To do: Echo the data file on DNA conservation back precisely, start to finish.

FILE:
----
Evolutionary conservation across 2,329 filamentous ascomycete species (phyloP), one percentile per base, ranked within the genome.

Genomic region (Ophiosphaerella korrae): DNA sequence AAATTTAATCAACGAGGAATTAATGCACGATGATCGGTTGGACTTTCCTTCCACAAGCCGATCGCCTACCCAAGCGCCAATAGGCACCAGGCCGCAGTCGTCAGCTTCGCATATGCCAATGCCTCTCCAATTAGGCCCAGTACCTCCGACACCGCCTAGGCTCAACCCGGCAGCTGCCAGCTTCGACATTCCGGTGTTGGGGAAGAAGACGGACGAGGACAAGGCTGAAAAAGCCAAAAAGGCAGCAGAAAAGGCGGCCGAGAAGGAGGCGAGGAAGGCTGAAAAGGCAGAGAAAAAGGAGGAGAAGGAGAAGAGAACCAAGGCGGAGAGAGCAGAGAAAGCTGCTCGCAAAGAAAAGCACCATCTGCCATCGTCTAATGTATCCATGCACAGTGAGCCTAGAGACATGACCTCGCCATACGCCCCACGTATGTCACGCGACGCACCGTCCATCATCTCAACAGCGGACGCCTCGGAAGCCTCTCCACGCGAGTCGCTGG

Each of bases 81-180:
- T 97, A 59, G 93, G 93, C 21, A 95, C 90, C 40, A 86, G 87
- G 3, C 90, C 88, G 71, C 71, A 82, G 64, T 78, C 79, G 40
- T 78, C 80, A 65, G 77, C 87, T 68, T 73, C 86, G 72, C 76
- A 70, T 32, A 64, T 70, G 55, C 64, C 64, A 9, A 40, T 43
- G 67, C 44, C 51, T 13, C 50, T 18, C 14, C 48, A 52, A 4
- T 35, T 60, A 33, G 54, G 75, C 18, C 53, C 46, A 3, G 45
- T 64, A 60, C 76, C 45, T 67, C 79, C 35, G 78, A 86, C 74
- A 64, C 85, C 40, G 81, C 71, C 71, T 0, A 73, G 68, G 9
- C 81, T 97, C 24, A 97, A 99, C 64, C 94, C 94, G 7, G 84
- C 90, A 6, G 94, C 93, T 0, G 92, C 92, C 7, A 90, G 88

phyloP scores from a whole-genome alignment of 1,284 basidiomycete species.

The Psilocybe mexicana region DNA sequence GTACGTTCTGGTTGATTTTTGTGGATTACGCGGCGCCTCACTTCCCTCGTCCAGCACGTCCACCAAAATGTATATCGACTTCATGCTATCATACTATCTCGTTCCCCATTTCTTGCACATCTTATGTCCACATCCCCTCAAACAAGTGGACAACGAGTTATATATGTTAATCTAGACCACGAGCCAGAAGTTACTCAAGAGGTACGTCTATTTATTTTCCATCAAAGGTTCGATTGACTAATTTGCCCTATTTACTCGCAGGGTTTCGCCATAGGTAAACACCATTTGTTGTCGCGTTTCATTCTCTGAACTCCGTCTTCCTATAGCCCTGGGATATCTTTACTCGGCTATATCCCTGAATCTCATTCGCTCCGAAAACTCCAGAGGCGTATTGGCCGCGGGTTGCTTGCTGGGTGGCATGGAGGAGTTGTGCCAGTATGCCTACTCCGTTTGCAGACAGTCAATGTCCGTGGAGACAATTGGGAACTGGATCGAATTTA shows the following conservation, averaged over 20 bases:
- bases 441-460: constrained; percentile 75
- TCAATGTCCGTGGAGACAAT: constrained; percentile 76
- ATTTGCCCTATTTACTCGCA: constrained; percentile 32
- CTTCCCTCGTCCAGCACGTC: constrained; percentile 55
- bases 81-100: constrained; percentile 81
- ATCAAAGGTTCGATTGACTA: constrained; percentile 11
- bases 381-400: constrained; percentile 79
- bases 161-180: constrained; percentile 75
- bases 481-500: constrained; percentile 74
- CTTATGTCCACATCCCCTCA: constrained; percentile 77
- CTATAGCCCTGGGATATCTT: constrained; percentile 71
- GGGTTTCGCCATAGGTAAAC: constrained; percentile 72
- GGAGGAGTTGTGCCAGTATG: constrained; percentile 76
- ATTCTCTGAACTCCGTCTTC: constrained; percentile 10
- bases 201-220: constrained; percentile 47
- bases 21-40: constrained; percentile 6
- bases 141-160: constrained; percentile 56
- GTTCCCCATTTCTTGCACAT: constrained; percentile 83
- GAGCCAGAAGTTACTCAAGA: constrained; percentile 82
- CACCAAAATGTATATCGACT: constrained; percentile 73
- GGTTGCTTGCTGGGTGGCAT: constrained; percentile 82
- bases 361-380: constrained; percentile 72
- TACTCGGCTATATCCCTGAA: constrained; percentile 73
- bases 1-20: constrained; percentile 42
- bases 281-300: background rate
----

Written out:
Evolutionary conservation across 2,329 filamentous ascomycete species (phyloP), one percentile per base, ranked within the genome.

Genomic region (Ophiosphaerella korrae): DNA sequence AAATTTAATCAACGAGGAATTAATGCACGATGATCGGTTGGACTTTCCTTCCACAAGCCGATCGCCTACCCAAGCGCCAATAGGCACCAGGCCGCAGTCGTCAGCTTCGCATATGCCAATGCCTCTCCAATTAGGCCCAGTACCTCCGACACCGCCTAGGCTCAACCCGGCAGCTGCCAGCTTCGACATTCCGGTGTTGGGGAAGAAGACGGACGAGGACAAGGCTGAAAAAGCCAAAAAGGCAGCAGAAAAGGCGGCCGAGAAGGAGGCGAGGAAGGCTGAAAAGGCAGAGAAAAAGGAGGAGAAGGAGAAGAGAACCAAGGCGGAGAGAGCAGAGAAAGCTGCTCGCAAAGAAAAGCACCATCTGCCATCGTCTAATGTATCCATGCACAGTGAGCCTAGAGACATGACCTCGCCATACGCCCCACGTATGTCACGCGACGCACCGTCCATCATCTCAACAGCGGACGCCTCGGAAGCCTCTCCACGCGAGTCGCTGG

Each of bases 81-180:
- T 97, A 59, G 93, G 93, C 21, A 95, C 90, C 40, A 86, G 87
- G 3, C 90, C 88, G 71, C 71, A 82, G 64, T 78, C 79, G 40
- T 78, C 80, A 65, G 77, C 87, T 68, T 73, C 86, G 72, C 76
- A 70, T 32, A 64, T 70, G 55, C 64, C 64, A 9, A 40, T 43
- G 67, C 44, C 51, T 13, C 50, T 18, C 14, C 48, A 52, A 4
- T 35, T 60, A 33, G 54, G 75, C 18, C 53, C 46, A 3, G 45
- T 64, A 60, C 76, C 45, T 67, C 79, C 35, G 78, A 86, C 74
- A 64, C 85, C 40, G 81, C 71, C 71, T 0, A 73, G 68, G 9
- C 81, T 97, C 24, A 97, A 99, C 64, C 94, C 94, G 7, G 84
- C 90, A 6, G 94, C 93, T 0, G 92, C 92, C 7, A 90, G 88

phyloP scores from a whole-genome alignment of 1,284 basidiomycete species.

The Psilocybe mexicana region DNA sequence GTACGTTCTGGTTGATTTTTGTGGATTACGCGGCGCCTCACTTCCCTCGTCCAGCACGTCCACCAAAATGTATATCGACTTCATGCTATCATACTATCTCGTTCCCCATTTCTTGCACATCTTATGTCCACATCCCCTCAAACAAGTGGACAACGAGTTATATATGTTAATCTAGACCACGAGCCAGAAGTTACTCAAGAGGTACGTCTATTTATTTTCCATCAAAGGTTCGATTGACTAATTTGCCCTATTTACTCGCAGGGTTTCGCCATAGGTAAACACCATTTGTTGTCGCGTTTCATTCTCTGAACTCCGTCTTCCTATAGCCCTGGGATATCTTTACTCGGCTATATCCCTGAATCTCATTCGCTCCGAAAACTCCAGAGGCGTATTGGCCGCGGGTTGCTTGCTGGGTGGCATGGAGGAGTTGTGCCAGTATGCCTACTCCGTTTGCAGACAGTCAATGTCCGTGGAGACAATTGGGAACTGGATCGAATTTA shows the following conservation, averaged over 20 bases:
- bases 441-460: constrained; percentile 75
- TCAATGTCCGTGGAGACAAT: constrained; percentile 76
- ATTTGCCCTATTTACTCGCA: constrained; percentile 32
- CTTCCCTCGTCCAGCACGTC: constrained; percentile 55
- bases 81-100: constrained; percentile 81
- ATCAAAGGTTCGATTGACTA: constrained; percentile 11
- bases 381-400: constrained; percentile 79
- bases 161-180: constrained; percentile 75
- bases 481-500: constrained; percentile 74
- CTTATGTCCACATCCCCTCA: constrained; percentile 77
- CTATAGCCCTGGGATATCTT: constrained; percentile 71
- GGGTTTCGCCATAGGTAAAC: constrained; percentile 72
- GGAGGAGTTGTGCCAGTATG: constrained; percentile 76
- ATTCTCTGAACTCCGTCTTC: constrained; percentile 10
- bases 201-220: constrained; percentile 47
- bases 21-40: constrained; percentile 6
- bases 141-160: constrained; percentile 56
- GTTCCCCATTTCTTGCACAT: constrained; percentile 83
- GAGCCAGAAGTTACTCAAGA: constrained; percentile 82
- CACCAAAATGTATATCGACT: constrained; percentile 73
- GGTTGCTTGCTGGGTGGCAT: constrained; percentile 82
- bases 361-380: constrained; percentile 72
- TACTCGGCTATATCCCTGAA: constrained; percentile 73
- bases 1-20: constrained; percentile 42
- bases 281-300: background rate